But the Clinton-Morris ad onslaught had already beaten Bob Dole by January. All throughout the government shutdown debate, Mr. Clinton's soft-money ads thundered across the country without reply, linking Mr. Dole indelibly to the unpopular Mr. Gingrich. Such impressions are hard to shake. As Mr. Morris now puts it, "Negatives which run so deep and have hardened for so long cannot be uprooted by normal political means." In swing states like Wisconsin and Michigan where the ads ran, Mr. Clinton led by more than he did in core Democratic states like Rhode Island and New York.
As Democrats and liberal columnists kept telling us at the time, the polls barely changed throughout 1996. While Mr. Dole sometimes led Mr. Clinton in the summer of 1995, Mr. Morris reports that the president emerged in January with a 47%-38% lead. With the exception of his August convention "bounce," which quickly reversed, Mr. Dole got no closer until Election Day, when he lost, 49%-41%.
I don't believe the ad campaign is the only reason Mr. Dole lost. He also had to overcome a strong economy, a feckless campaign and his own age and Senate tenure. But if you believe that TV ads are decisive in politics -- and Mr. Clinton says on tape he believes it -- the president stole his re-election as slyly as any Chicago ward boss ever did. In this age of media politics, breaking campaign-finance laws to run tens of millions of dollars in TV spots is the moral and practical equivalent of stuffing ballot boxes.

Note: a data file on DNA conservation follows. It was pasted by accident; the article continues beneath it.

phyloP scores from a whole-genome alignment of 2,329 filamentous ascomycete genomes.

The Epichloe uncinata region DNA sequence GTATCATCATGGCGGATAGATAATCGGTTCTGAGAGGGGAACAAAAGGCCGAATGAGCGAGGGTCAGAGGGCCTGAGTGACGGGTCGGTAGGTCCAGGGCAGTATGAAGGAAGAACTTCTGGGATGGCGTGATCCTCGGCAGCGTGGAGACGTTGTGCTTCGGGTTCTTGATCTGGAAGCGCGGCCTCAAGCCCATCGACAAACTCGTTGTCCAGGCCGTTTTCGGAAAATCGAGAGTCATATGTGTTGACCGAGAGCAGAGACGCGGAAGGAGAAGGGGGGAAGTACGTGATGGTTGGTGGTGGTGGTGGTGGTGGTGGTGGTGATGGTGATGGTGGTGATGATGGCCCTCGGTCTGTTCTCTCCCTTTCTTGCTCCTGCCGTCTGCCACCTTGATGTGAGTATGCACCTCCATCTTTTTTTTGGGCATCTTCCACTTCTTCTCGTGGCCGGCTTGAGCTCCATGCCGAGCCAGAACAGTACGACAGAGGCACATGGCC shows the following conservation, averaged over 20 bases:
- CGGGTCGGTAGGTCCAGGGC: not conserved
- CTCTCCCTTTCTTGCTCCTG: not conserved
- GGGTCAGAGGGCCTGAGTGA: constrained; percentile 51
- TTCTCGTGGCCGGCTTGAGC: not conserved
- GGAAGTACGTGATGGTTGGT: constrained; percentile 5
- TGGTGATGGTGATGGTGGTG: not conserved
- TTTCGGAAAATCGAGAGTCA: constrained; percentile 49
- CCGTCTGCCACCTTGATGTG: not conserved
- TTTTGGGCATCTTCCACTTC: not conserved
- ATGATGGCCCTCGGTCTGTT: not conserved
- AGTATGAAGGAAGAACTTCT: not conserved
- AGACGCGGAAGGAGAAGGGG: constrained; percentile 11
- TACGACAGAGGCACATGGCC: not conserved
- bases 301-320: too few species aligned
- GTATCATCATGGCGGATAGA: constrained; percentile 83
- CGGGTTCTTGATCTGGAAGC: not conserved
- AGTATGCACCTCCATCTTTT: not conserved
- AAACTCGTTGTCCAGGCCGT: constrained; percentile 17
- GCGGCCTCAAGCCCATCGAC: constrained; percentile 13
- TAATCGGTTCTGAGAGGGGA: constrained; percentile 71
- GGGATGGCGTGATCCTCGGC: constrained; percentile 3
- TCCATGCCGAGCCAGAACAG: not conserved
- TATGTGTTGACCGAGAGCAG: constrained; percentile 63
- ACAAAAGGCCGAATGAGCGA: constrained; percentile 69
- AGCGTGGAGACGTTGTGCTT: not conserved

In America, we don't rerun presidential elections. But how an election is won should effect the respect with which a president is held and is surely part of his legacy. The enduring legacy of Mr. Clinton's re-election is that you can cheat and win. And if you're going to cheat, do it first, and do it enough, so you are certain to win. If all hell breaks loose later, you then control the Justice Department, and you can even claim to favor "campaign finance reform."
This is a legacy of cynicism that will echo through our politics for years.
(See related letters: "Letters to the Editor: Can Election `Theft' Be Proven?" -- WSJ Oct. 27, 1997)